In conclusion, the majority of Lyonnais are not fervent monarchists. Sincerely committed to the revolutionary ideal of the early years, they were especially traumatized by the siege of Lyon and the repression that followed. They no longer have confidence in the Parisian authorities, and above all want to find peace and prosperity.

Lyon Church during the Revolution
Like most dioceses in France, that of Lyon suffered severely from the revolutionary episode, which divided consciences and strongly weakened the religious communities in the region. The Archbishop of Marbeuf refused any oath, fled from the beginning of the Revolution, and organized the resistance from Italy with the help of determined men on the spot.

Division of a clergy
At the eve of the Revolution, Lyon saw the arrival at the head of the diocese a conservative archbishop, M Marbeuf. As soon as the preparations for the meeting of the Estates-General were prepared, he drew attention to Lyon’s public opinion by worrying about the disturbances and disorder that this initiative generated. Groups of Lyonnais then mock him in a masquerade, and he does not dare to come to his diocese, fearing that his arrival will cause riots. As revolutionary events continued, he quickly emigrated; and Lyon never sees the one who fights fiercely against reforms from a distance.

The clergy, from the preparation of the notebooks of grievances, is divided between the most modest priests and the vicars and other holders of ecclesiastical benefits. This division is accentuated by the final refusal of the Archbishop of the civil constitution of the clergy and of the oaths. From this moment, he engages in a systematic opposition to the constitutional church and organizes from abroad the “legitimate” Church.

The replacement of M Marbeuf is Antoine-Adrien Lamourette which lies fairly in his diocese, being elected to the Legislative Assembly. In the years 1791 – 1793, a large number of priests remained in the bosom of the Constitutional Church. But gradually, as and anathemas uttered by M Marbeuf against various oaths, more and more priests refuse or retract. During this period, however, both clergy coe11st properly, the e11le of measures against refractory being applied very loosely.

Cancellation of the Constitutional Church and resistance of the refractory Church

Everything changed with Lyon’s opposition to the Convention and the siege of the city in 1793. Falling into the hands of the most fierce Lyon revolutionaries, anti-religious measures multiplied. The most notable are the transformation of Saint-Jean Cathedral into a temple of Reason, burlesque processions, the destruction of many religious public symbols, the arrest of many priests, including many constitutionalists. This first wave completely destroys the official Church of Lyon, and the second assault during the persecutions of Fructidor ends up rendering it bloodless. After the death of Lamourette, guillotined in 1794, we waited until 1797 to elect a replacement,Claude François Marie Primat, who, for fear of the local climate, did not come until 1799.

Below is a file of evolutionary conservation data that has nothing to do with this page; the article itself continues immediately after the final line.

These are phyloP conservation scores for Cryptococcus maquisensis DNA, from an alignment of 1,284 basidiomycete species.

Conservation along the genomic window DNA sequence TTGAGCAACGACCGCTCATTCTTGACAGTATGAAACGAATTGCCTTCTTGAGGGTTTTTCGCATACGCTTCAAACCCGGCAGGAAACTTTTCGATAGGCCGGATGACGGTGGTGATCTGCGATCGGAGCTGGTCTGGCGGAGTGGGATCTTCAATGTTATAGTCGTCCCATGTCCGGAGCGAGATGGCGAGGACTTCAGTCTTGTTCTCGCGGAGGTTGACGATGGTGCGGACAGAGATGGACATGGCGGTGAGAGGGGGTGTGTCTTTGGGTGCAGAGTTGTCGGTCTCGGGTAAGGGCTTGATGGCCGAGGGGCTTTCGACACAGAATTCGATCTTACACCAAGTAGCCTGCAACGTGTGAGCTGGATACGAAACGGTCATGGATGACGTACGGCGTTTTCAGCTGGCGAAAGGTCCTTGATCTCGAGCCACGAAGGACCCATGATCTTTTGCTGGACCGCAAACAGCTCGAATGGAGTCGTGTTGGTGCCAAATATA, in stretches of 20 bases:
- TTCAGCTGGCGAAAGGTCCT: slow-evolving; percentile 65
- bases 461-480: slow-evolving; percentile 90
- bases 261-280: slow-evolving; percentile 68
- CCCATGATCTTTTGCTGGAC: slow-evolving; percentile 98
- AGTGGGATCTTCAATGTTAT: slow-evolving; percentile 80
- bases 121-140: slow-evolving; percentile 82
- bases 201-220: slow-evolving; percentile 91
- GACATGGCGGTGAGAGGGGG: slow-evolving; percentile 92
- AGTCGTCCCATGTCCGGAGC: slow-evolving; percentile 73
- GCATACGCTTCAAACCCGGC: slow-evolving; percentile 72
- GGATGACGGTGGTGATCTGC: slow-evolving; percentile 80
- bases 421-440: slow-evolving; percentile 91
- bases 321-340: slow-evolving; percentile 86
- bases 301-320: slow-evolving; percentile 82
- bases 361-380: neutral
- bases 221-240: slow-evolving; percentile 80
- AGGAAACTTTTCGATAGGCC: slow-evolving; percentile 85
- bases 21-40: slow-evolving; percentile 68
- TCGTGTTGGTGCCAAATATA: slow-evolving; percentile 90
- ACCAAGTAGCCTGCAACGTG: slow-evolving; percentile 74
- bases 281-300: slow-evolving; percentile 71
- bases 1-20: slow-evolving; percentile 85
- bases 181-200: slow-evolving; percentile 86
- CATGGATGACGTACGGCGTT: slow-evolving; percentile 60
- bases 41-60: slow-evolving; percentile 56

Throughout the Revolution, a hidden cult survived and developed, massively supported by the population, especially in the countryside. Immediately after the day of August 10, 1792, a vicar of M Marbeuf, De Castillon, secretly returned from e11le and contacts Abbot Linsolas. Between them, they secretly reorganized the refractory clergy, maintaining a close and regular correspondence with the archbishop who remained in Italy. From Castillon taken and executed at the end of 1793, Linsolas held alone until the end of the revolutionary period the reins of the refractory Lyon clergy. He developed a complete pastoral organization, with twenty five missions distributed throughout the diocese, managing to build a minor seminary, and to lay the foundations for.

At the end of the revolutionary period, religious indifference or hostility towards the Church seems to have clearly increased. In working-class towns such as Roanne or Saint-Étienne, still very practicing before, large sections of the population have moved away from religion. Very divided, the two clergy did not come together easily, Marbeuf and Linsolas refusing any conciliation with the constitutionalists. On the death of Marbeuf in 1799, the diocese is dilapidated and must wait three years to find a prelate who began raising.

19 century – the First to the Second Empire
Between Bonaparte’s seizure of power and the collapse of the Second Empire, Lyon experienced considerable development. Living an economic “golden age” thanks to silk, it grew considerably, began to industrialize, and its population, often at the forefront of republican and anticlerical battles, rose on several occasions.

Lyon, from a medieval city to an industrial city